On Vision and HBOT

For those of you who have been following our blog since the beginning, you might remember my constant worry over Solly’s vision. Sol was born with his eyes somewhat stuck looking towards the left. A part of the initial prognosis given was that he could be blind. (Note to Mom’s new to a pediatric stroke diagnosis: take the first prognosis, however grim it may be, and consider it only a possible outcome. Your child CAN and most likely WILL do much more than doctors believe he or she will after a stroke.) Even after rigorous vision therapy, we still got diagnoses – from several different doctors, many giving conflicting thoughts – of delayed visual maturation, CVI (cortical vision impairment), strabismus, nystagmus, possible visual field cut, possible double vision, and so on. With all these possible diagnoses swirling around us, even though it seemed that Solly was compensating well for whatever vision issues he had, we couldn’t be sure how well he was seeing. It was always a point of major frustration.

With hyperbaric oxygen therapy (HBOT), we had read of many children having improved vision after a full course of treatment. In our own experience, we saw many instances where Solly was interacting with his surrounding environment in ways we’ve never seen before, thinking that maybe it helped his vision and helped his brain make new connections as a result. But whenever we think Solly is interacting in new ways, we question IF he is and WHAT, if anything, helped his brain make those connections. We try so many things that we can’t always be sure what move was the right one.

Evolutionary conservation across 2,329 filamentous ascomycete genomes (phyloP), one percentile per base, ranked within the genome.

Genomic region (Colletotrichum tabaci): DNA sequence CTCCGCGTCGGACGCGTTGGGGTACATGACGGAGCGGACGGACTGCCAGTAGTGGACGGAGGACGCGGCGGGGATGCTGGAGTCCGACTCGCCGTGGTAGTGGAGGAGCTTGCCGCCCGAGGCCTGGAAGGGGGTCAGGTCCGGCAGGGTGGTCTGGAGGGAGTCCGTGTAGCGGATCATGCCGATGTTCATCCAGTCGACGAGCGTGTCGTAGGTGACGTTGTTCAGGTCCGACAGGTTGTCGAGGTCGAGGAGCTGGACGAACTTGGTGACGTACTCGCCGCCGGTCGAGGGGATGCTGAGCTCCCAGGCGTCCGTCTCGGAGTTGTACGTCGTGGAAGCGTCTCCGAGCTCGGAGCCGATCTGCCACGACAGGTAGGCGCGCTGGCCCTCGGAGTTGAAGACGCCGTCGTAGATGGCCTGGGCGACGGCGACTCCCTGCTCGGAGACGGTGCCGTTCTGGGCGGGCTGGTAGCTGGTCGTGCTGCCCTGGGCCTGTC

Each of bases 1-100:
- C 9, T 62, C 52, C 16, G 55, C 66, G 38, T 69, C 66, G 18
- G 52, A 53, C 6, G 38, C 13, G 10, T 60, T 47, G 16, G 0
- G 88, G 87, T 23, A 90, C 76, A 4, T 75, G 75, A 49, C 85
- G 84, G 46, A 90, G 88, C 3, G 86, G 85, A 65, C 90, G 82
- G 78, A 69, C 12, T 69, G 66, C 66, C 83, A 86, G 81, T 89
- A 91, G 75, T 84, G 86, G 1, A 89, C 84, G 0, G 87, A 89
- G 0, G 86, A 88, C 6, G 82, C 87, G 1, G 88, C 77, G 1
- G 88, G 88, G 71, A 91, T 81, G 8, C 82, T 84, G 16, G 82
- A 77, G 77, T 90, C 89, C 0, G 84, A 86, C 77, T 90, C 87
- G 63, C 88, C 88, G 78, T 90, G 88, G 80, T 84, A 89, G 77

However, after an appointment with Sol’s developmental optometrist earlier this week, we are no longer questioning these new connections: HBOT did, in fact, help Solly’s vision.

Amusing ourselves at an early morning optometry appointment


This past October, at our last appointment with our optometrist, he ran a test on Sol where he set up sensors on his head and had Solly watch a series of images flash on a screen. The sensors provided data into what Solly was seeing and how well his brain was processing the images. We were delighted when the results came back as “within normal limits.”

This week, we saw the same doctor for the first time since October and he ran the same test. After he examined Solly’s eyes, he told me that his vision had improved even more in the past 8 months. He asked if we’d been working hard on our home vision therapy exercises. I said, no, we simply just try to expose Solly to as many new environments as we can, but that we’d also done a full treatment of HBOT and thought that had a great impact on his vision. His optometrist not only agreed that HBOT had helped but he also encouraged us to do another round of treatment as our schedules allowed. We will continue to be followed by Solly’s optometrist every 6 months, but right now, no need to worry about glasses, patching, or surgery at this point.